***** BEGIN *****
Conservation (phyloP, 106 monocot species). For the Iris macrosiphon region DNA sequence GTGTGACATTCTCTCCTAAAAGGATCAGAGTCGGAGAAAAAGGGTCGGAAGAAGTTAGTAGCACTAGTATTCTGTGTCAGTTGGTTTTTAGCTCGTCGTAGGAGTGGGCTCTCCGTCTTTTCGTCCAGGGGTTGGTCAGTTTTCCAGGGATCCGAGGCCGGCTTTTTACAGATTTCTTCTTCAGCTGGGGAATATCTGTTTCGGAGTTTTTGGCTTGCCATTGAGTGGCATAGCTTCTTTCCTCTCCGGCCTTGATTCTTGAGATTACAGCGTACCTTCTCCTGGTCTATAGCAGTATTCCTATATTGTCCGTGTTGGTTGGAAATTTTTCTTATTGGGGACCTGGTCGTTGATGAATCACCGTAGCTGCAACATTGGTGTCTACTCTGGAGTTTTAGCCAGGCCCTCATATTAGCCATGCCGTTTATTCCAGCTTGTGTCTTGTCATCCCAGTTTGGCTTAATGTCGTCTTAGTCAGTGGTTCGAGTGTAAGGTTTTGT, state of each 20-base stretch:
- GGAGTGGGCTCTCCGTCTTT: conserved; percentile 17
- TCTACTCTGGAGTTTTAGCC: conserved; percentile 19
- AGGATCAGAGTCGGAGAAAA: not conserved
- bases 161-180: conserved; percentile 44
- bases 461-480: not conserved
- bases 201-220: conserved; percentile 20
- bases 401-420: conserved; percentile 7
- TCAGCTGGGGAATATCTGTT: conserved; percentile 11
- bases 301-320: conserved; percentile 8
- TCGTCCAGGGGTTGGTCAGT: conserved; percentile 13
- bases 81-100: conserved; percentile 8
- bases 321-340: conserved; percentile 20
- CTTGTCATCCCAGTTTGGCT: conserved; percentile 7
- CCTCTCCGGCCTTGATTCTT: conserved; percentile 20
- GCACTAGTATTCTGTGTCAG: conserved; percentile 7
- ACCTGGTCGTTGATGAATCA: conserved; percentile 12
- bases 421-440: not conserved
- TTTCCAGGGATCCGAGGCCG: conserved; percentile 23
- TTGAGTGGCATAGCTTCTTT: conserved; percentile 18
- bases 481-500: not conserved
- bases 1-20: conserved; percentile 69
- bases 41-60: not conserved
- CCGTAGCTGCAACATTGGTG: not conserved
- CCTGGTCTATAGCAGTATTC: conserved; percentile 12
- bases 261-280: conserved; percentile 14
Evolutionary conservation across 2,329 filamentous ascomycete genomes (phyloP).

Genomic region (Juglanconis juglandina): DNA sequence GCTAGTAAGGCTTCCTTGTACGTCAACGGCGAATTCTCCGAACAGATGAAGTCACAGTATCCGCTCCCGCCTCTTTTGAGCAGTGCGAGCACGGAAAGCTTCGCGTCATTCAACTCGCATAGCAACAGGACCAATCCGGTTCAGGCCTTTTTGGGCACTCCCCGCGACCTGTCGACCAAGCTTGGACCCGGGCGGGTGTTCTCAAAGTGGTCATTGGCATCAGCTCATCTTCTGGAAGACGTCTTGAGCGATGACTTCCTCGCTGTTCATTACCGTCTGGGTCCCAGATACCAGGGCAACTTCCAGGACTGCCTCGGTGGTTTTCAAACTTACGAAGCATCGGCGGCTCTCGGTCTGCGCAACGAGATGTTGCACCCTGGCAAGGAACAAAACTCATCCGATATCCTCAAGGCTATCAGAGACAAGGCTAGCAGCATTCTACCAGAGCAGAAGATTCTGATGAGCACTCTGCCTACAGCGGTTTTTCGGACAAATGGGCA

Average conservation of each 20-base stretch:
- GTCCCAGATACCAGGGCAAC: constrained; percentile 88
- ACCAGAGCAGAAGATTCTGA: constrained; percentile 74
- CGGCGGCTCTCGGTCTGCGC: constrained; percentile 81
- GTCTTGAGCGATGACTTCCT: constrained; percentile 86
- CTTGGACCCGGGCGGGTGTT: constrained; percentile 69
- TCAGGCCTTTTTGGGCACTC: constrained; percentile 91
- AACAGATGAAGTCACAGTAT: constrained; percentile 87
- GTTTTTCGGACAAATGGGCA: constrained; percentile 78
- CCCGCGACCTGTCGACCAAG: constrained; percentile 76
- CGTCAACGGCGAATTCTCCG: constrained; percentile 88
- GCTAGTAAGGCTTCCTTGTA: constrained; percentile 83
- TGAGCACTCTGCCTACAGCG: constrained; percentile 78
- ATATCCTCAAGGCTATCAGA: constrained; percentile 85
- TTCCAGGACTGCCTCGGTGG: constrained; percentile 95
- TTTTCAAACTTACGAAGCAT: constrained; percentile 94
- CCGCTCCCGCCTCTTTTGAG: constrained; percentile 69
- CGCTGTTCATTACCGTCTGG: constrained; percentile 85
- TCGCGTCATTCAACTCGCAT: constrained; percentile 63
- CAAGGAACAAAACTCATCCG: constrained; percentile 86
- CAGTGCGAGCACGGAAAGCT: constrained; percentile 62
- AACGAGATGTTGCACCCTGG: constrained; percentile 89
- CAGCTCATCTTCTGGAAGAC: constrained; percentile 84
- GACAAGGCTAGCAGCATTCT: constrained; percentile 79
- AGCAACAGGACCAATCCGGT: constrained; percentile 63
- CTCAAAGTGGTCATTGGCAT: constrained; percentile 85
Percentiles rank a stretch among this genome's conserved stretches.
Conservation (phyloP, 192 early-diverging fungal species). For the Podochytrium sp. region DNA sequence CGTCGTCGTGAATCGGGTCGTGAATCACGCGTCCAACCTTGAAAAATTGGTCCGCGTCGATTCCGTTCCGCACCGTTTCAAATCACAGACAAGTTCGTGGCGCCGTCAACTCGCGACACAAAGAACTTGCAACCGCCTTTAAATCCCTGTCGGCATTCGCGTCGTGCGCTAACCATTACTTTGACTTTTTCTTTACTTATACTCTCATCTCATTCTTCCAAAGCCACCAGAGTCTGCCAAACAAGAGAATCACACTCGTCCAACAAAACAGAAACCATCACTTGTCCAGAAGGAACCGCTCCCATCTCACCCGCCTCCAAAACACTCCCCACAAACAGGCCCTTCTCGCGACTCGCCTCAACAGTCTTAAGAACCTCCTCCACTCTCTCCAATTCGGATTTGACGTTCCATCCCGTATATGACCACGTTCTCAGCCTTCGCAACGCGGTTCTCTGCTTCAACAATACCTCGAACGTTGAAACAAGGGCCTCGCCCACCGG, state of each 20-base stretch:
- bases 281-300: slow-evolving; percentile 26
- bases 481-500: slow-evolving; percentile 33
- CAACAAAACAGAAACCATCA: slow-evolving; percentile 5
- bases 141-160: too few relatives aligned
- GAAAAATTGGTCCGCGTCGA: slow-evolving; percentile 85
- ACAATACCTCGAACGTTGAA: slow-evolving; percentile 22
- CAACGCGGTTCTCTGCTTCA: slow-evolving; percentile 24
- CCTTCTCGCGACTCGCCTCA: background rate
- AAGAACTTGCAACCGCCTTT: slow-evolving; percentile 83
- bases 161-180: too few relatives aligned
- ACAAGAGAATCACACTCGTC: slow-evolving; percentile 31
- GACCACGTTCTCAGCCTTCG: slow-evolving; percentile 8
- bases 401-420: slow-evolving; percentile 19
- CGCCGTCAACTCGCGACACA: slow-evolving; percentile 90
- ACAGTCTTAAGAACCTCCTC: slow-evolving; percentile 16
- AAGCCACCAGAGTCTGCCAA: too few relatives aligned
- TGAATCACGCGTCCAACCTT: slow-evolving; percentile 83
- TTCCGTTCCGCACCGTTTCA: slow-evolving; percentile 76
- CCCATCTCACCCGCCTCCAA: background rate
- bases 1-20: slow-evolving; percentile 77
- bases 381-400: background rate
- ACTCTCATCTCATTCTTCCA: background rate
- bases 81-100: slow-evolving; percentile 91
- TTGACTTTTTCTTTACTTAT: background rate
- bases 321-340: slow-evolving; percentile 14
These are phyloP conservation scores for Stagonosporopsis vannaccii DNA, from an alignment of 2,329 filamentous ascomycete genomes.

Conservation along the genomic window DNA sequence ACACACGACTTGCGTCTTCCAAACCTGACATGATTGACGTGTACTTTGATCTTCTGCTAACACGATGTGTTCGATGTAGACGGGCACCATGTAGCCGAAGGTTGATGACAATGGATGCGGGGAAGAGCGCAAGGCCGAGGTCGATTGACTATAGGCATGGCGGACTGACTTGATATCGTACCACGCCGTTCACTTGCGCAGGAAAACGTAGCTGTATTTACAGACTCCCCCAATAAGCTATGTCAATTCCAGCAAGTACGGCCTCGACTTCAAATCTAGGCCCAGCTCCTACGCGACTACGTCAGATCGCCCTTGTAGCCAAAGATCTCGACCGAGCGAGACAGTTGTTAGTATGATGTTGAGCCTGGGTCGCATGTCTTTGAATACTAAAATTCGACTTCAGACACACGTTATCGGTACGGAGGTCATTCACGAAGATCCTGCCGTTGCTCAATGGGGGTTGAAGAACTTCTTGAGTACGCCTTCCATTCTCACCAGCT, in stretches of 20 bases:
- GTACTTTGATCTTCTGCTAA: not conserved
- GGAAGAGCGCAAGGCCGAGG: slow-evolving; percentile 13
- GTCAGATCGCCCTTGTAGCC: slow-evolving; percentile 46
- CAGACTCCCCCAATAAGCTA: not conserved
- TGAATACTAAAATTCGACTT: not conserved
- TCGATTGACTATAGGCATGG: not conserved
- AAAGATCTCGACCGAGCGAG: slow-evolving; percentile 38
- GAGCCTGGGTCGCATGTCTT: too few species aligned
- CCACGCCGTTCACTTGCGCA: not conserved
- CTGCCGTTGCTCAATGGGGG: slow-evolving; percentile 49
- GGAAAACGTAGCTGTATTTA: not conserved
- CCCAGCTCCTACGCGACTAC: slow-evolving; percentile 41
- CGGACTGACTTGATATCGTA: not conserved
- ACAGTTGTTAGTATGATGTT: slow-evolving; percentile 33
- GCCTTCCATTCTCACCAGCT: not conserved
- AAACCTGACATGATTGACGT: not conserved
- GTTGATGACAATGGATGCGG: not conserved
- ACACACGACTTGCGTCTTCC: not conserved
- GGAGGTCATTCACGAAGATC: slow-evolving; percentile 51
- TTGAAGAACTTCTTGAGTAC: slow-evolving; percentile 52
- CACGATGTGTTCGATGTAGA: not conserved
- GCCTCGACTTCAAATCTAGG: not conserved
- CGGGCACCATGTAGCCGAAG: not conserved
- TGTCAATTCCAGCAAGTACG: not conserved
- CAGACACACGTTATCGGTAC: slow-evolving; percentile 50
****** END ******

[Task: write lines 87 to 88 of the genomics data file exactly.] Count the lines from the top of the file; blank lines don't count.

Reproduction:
- CAGACTCCCCCAATAAGCTA: not conserved
- TGAATACTAAAATTCGACTT: not conserved